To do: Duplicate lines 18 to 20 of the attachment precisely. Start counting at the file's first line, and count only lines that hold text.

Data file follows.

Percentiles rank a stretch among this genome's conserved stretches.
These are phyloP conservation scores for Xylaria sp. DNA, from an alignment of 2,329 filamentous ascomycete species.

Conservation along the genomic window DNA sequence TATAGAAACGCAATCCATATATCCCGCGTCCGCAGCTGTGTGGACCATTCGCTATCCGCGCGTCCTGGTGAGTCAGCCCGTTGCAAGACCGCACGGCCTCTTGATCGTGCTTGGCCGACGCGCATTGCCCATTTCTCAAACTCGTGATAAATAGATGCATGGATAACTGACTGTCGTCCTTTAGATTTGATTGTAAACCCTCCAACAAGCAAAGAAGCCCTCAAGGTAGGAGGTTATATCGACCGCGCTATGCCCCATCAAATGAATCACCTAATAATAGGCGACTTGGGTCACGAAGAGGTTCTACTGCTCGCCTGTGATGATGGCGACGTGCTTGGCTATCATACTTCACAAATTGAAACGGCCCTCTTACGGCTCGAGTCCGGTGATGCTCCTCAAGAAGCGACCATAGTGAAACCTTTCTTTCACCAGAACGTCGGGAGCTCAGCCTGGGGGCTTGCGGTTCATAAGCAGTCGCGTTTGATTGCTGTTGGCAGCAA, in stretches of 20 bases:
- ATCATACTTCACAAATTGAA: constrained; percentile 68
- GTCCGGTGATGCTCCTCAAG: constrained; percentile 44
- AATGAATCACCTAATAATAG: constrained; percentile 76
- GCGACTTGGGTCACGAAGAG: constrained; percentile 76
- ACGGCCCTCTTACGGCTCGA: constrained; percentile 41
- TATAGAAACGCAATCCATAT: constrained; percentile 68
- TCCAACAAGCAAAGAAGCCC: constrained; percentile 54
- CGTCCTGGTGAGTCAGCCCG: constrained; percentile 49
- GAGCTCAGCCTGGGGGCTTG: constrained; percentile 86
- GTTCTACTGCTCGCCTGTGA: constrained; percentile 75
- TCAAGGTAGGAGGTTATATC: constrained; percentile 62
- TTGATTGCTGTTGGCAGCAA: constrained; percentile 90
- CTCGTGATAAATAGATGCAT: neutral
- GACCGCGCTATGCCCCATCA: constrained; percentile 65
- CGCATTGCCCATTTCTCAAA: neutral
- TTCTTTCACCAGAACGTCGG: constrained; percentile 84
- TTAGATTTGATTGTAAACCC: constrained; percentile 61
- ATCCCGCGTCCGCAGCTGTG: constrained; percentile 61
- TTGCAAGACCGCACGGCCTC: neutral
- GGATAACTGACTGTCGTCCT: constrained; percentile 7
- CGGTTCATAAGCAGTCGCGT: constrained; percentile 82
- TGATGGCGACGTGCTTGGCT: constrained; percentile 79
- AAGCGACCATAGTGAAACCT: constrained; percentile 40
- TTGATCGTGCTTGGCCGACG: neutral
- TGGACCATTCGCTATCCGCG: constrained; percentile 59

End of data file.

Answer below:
- CGCATTGCCCATTTCTCAAA: neutral
- TTCTTTCACCAGAACGTCGG: constrained; percentile 84
- TTAGATTTGATTGTAAACCC: constrained; percentile 61